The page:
Without anything more, Hurricane walked outside the room and towards the front doors. As he expected, he found Pathfinder and his companions standing next to the opened doors. Outside, Hurricane could see hundreds of dead bodies, but also hundreds of living pegasi split into two groups, loyalists and traitors, with the three Praetorian Guards he released standing between them. As he began to walk down the hall, the loyalists began to cheer loudly and parted for him to pass through. Even several soldiers on the other side cheered his approach, while others looked mostly unsure of themselves.

Stepping into the main clearing of soldiers, Hurricane looked them all over. They were worn and tired from battle, most were covered in blood, and several had broken pieces of armor, but each and every one watched the Commander closely. Even more comforting was the fact that none moved.

Satisfied, Hurricane nodded and looked to the sky. There was still a huge fight going on, and casualties continued to rise by the minute. It was up to him, and him alone to stop it.

Turning around, Hurricane closed his eyes as he raised his hind legs off of the ground. The crowd gathered around him watched, unsure of what he would do. Even Pathfinder and Pan Sea, who stood off to the side in the doorway, watched, transfixed, as he bucked his hooves out.

A massive bolt of lightning split the skies in two. The resulting blast of thunder shook the very foundations of Cloudsdale itself, and several of the more damaged buildings threatened to collapse. As the blinding streak of light seared across the sky and the smoke swirled from the thunder, Hurricane looked behind him to see that the fighting had all but stopped.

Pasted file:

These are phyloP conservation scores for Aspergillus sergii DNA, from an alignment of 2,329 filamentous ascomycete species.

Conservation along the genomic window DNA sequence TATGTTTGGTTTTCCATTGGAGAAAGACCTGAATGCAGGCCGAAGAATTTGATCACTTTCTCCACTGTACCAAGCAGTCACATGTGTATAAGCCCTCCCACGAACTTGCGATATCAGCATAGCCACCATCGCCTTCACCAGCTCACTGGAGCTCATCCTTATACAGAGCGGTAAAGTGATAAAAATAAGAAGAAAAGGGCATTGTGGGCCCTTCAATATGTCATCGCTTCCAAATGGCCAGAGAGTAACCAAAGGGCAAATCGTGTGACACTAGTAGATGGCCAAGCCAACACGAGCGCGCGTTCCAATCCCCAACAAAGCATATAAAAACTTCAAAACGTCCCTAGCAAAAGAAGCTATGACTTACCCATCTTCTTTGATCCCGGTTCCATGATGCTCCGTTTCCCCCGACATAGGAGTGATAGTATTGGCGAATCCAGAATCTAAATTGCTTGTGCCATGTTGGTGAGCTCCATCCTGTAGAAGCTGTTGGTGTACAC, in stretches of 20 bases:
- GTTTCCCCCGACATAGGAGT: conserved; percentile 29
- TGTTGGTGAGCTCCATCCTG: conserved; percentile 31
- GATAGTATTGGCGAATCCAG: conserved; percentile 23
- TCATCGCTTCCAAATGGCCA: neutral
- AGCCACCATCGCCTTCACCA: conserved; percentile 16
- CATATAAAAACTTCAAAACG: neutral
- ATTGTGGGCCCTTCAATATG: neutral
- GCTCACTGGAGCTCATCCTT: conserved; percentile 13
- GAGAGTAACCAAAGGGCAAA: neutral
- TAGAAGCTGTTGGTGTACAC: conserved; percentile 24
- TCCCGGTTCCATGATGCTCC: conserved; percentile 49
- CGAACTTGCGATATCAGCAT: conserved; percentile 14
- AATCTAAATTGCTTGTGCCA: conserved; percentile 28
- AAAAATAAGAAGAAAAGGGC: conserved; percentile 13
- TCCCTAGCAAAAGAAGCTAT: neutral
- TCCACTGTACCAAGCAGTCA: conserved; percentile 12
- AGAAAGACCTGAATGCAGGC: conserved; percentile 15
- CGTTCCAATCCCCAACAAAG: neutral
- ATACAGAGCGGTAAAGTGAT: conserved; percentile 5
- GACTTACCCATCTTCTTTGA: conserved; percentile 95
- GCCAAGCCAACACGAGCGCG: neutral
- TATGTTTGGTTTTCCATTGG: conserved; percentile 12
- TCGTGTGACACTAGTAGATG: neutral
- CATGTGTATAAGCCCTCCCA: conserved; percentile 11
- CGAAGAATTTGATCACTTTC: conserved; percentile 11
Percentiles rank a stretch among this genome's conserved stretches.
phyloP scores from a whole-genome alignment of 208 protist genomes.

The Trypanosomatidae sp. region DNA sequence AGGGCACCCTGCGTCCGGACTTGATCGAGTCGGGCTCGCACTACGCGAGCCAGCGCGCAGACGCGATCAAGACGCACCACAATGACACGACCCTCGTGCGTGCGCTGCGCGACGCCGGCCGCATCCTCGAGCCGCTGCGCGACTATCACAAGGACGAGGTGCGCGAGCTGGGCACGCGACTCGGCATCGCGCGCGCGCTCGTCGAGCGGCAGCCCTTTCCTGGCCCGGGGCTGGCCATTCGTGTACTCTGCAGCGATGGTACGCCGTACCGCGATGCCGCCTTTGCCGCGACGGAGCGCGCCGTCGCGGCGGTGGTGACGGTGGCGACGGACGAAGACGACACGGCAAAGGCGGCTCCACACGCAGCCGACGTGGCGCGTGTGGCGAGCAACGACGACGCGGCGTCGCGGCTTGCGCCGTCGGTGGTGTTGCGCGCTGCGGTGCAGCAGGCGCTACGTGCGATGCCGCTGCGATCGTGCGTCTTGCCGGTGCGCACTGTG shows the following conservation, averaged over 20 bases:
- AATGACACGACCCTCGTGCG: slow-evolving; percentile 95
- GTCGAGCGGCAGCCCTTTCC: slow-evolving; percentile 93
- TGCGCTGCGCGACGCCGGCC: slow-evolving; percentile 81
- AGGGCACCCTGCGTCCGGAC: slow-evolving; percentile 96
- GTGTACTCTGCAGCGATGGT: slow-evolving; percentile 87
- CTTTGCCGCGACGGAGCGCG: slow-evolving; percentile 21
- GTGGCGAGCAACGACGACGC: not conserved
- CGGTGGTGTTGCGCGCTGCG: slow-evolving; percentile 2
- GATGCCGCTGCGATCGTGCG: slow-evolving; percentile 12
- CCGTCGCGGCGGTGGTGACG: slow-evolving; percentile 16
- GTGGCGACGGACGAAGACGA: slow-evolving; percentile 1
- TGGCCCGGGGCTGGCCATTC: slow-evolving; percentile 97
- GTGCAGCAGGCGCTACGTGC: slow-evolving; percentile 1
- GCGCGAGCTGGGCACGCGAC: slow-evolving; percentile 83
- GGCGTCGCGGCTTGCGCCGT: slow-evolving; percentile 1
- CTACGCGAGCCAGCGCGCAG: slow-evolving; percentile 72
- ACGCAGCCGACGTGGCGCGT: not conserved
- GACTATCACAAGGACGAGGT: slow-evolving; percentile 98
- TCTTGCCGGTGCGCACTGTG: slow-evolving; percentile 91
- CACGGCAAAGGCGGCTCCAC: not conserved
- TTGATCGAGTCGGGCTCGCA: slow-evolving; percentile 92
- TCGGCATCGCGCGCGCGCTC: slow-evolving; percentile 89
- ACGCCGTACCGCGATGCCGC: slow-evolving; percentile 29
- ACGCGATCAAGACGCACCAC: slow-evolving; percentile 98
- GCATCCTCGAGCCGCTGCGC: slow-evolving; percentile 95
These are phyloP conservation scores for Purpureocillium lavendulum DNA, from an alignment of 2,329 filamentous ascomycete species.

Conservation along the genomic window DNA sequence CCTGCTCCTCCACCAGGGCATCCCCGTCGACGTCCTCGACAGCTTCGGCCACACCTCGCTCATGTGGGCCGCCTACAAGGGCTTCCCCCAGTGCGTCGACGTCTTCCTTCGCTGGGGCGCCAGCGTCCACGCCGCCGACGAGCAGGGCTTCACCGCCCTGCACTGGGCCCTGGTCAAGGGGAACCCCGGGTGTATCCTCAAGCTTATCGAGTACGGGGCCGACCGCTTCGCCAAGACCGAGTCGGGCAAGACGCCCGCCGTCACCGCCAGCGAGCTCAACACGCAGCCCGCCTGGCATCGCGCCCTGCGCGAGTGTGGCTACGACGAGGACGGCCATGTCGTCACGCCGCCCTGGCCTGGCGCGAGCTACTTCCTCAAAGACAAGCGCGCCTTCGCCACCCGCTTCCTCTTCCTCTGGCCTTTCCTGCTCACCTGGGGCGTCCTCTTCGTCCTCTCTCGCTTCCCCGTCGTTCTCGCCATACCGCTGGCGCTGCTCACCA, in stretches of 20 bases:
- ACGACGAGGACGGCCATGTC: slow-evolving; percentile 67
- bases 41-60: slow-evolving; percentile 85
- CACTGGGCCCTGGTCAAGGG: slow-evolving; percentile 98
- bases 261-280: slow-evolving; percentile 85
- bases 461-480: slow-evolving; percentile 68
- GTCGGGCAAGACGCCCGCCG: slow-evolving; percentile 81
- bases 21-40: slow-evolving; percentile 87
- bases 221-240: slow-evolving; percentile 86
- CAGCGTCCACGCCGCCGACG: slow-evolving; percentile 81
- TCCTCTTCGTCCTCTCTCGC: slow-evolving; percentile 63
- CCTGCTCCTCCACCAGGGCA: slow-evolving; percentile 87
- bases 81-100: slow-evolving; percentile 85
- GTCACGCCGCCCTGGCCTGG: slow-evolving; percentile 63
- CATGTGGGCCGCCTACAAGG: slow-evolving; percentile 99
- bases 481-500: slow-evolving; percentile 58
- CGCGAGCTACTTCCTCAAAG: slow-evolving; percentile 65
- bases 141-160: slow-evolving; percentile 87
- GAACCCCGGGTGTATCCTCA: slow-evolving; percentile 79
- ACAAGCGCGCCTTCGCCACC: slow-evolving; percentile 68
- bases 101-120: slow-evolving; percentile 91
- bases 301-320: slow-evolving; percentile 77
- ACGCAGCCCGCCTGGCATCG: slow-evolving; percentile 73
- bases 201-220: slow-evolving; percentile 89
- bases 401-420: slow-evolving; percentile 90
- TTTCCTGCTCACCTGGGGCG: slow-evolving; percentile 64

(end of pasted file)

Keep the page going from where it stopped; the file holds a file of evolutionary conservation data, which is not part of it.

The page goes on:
“Pegasi of Cloudsdale!” Commander Hurricane shouted into the sky with an unnaturally thunderous voice. “Followers of Imperator Cyclone and true soldiers of the Legion! The siege of Cloudsdale is now over! I, Commander Hurricane, have returned from my journey to the far west. The palace is firmly under my control, and the Legion remains unbroken. To continue fighting is futile—you will only find death if you continue to pursue Imperator Cyclone’s twisted dreams of power.”

Looking around, Hurricane could see many of the traitors across from him trembling in their armor. On the spur of the moment, an idea came to him, and he smiled. “Many of you are worried what will happen to you now that your treachery has failed you. I will tell you this; if you flee into the wild, we will not pursue you. If you turn yourselves in, your trials will be just. But if you fly with me to River Rock, which Imperator Cyclone and the Praetorian Guard currently have besieged, then you will be forgiven of your treachery. You will be allowed to stay within the Legion as pegasi of Cirra, and you will be allowed to come with us to the new lands I discovered in the west. This, I give you my word. Fly with me, and let us put this horrible chapter in Cirran history to a close!”